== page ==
As most of you surely know, the majority of watch makers don’t have their own in-house movements. They usually purchase their movements from ETA, Valjoux and other firms. This became exceptionally common after the advent and popularity of quartz driven watches. Everyone wanted a quartz watch for their unparalleled precision, reliability and dirt cheap pricing. This forced the surviving watch makers to start buying movements rather than developing their own. There are of course exceptions such as the new Breitling B01 movement.
So I would like to give you a comparison review of these two extremely common automatic movements. These movements have been used in countless watches for many years. They are excellent movements and provide accurate and reliable mechanics for your coveted time pieces. We see the ETA 2824-2 movement in many watch makers brands such as Rolex, Cartier, Maurice Lacroix, TAG Heuer and Tissot. While the Miyota movement is common in lower priced watches from Invicta and Citizen running as cheap as $100!
These two automatic movements are very similar, but have some significant differences which create different functionality and applications. The ETA 2824-2 movement would cost a watch maker less than $80 bucks. Imagine that, your Rolex Submariner that you spent thousands of dollars on has an $80 movement! What about the Miyota 8215? Well it can be purchased for under $40 dollars. So the price difference is the first thing we noticed. What do you get for the 50% price hike between the ETA and the Miyota?
The ETA 2824-2 is a 25 jewel movement at 28,800 beats per hour, 8 beats per second or 4Hz. The cheaper Miyota comes in at 21 jewels and will only beat at 21,600BPH, 6 betas per second or 3Hz. What does this mean? It means the ETA movement is smoother and more accurate, because it beats faster. However both watches are above average, traditionally mechanical watches were always 2.5Hz (18,000BPH.)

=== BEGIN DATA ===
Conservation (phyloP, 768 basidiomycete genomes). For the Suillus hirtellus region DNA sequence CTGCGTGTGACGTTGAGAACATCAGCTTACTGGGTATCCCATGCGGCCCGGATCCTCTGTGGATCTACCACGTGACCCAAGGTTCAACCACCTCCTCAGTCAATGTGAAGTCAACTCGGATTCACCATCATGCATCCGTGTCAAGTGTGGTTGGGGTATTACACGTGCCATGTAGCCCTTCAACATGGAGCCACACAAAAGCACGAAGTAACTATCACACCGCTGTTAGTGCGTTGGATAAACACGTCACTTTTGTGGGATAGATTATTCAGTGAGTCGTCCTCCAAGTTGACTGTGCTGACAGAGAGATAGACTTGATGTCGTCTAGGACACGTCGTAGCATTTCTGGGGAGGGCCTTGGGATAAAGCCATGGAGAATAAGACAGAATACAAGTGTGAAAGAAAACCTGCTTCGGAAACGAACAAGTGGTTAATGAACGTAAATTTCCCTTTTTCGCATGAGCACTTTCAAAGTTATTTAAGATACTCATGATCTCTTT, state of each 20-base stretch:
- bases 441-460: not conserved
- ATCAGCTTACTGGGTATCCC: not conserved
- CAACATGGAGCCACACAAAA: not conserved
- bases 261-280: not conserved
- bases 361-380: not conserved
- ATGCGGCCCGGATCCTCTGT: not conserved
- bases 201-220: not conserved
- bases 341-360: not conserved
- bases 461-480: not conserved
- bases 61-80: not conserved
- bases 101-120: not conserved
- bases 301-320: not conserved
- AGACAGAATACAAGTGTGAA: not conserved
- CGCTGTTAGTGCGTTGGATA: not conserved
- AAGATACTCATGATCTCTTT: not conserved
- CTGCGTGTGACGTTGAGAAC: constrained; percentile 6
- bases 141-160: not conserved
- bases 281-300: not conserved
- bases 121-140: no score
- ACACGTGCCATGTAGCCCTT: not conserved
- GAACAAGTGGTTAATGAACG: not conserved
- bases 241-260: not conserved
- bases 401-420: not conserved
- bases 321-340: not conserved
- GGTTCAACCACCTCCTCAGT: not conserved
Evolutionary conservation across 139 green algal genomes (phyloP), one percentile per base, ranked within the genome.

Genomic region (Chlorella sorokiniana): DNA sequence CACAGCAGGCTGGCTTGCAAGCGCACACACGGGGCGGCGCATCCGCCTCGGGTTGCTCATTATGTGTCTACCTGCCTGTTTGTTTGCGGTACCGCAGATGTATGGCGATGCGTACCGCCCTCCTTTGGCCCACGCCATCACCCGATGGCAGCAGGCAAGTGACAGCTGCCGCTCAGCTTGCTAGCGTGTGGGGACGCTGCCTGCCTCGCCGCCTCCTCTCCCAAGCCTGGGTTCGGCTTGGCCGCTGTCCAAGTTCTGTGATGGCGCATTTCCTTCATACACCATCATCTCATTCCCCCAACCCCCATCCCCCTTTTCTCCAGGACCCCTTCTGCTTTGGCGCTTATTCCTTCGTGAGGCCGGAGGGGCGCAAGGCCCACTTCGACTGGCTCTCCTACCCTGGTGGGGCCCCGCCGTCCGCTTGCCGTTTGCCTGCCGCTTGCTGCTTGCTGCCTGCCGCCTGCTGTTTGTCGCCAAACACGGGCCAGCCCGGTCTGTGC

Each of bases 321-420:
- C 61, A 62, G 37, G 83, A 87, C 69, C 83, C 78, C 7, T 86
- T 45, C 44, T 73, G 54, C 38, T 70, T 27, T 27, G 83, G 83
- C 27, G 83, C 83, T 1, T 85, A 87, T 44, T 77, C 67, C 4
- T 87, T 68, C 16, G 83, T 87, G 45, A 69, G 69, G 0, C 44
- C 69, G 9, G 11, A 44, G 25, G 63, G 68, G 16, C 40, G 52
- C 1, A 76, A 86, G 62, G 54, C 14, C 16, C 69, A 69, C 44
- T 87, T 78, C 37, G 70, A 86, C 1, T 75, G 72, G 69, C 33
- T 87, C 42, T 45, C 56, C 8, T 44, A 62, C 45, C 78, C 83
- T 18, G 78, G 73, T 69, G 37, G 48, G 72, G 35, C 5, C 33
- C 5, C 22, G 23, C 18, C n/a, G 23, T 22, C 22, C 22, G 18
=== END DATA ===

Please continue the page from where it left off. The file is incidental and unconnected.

There are also aesthetic issues between the ETA and the Miyota. The ETA offers gold plating and high polish mechanics. Unless you have an open heart watch cover, you probably won’t notice the difference. So this would only affect those that like to inspect their movements, watch makers, repair shops and those who buy open heart watches.
Both watches utilize synthetic rubies in their movements. The ETA as we said earlier has 25 jewels while the Miyota has just 21 jewel movement. These jewels are used to reduce friction and wear on moving parts, they aren’t bling. Cheap watches often have as few as 15 jewels. So once again both watch movements are well above the 17 jewel average.
Both movements are automatics, using a winding rotor to power the main spring as you move around during the day. So what happens when you don’t wear your watch for a bit? Automatic movements have a power reserve built in. What’s the difference between the two then? The ETA comes in at a very respectable 40 hours of reserve, but the Miyota trumps it in this category with 45 hours! That being said, the ETA does utilize ball bearings for the rotor, which means it’s more efficient at winding the watch, requiring less wrist time per day to keep it going.
Let’s talk precision! The ETA movement comes in with factory direct second hand drive. It will not stop for moments at a time due to wrist movements unlike the indirect drive that Miyota offers in the 8215. This is again an aesthetic issue, since second hand drive won’t affect the accuracy of the watch. Both watch movements also offer excellent shock resistance. The ETA uses Incabloc, which is a method that allows jewels to float when the watch is bumped. The Miyota has a proprietary shock resistance called the Parashock. Another aesthetic issue is that while ETA’s second hand stops when the time is set (called hacking,) the Miyota does not.
Overall the ETA 2824-2 is the winner in this comparison, but both movements are very cheap and very reliable!